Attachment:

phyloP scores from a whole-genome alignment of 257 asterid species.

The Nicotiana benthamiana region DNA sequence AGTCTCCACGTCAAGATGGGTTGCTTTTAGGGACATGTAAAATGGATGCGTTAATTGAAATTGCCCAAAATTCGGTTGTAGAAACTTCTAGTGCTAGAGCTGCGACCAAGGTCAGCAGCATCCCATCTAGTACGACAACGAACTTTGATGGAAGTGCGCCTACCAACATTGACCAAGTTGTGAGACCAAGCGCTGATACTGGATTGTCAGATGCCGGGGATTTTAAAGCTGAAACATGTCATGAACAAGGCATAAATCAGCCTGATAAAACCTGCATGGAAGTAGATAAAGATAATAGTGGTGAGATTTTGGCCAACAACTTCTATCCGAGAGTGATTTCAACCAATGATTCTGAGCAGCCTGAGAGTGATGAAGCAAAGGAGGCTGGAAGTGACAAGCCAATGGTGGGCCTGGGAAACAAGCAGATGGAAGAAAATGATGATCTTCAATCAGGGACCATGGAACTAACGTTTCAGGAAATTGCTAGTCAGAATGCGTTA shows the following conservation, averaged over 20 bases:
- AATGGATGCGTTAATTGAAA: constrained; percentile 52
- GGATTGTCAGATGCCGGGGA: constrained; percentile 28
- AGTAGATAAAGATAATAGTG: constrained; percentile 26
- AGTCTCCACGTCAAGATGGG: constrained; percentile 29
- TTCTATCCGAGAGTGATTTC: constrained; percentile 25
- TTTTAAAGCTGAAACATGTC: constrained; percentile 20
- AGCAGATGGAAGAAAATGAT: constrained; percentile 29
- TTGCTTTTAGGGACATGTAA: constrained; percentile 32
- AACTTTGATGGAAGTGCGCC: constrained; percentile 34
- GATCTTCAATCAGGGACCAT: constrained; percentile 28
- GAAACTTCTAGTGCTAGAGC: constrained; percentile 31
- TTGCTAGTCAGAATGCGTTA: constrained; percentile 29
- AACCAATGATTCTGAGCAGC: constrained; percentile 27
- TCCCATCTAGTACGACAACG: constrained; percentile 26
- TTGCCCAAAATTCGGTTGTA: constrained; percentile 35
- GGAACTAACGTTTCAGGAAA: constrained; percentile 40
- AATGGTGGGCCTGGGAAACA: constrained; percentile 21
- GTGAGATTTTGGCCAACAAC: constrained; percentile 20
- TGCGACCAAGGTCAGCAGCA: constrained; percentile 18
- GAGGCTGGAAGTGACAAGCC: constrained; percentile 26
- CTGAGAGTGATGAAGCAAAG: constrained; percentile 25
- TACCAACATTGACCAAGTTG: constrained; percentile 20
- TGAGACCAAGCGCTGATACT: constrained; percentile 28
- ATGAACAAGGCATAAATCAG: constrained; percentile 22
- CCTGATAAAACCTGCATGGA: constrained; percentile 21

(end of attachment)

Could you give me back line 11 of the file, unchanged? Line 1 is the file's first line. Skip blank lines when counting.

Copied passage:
- AACTTTGATGGAAGTGCGCC: constrained; percentile 34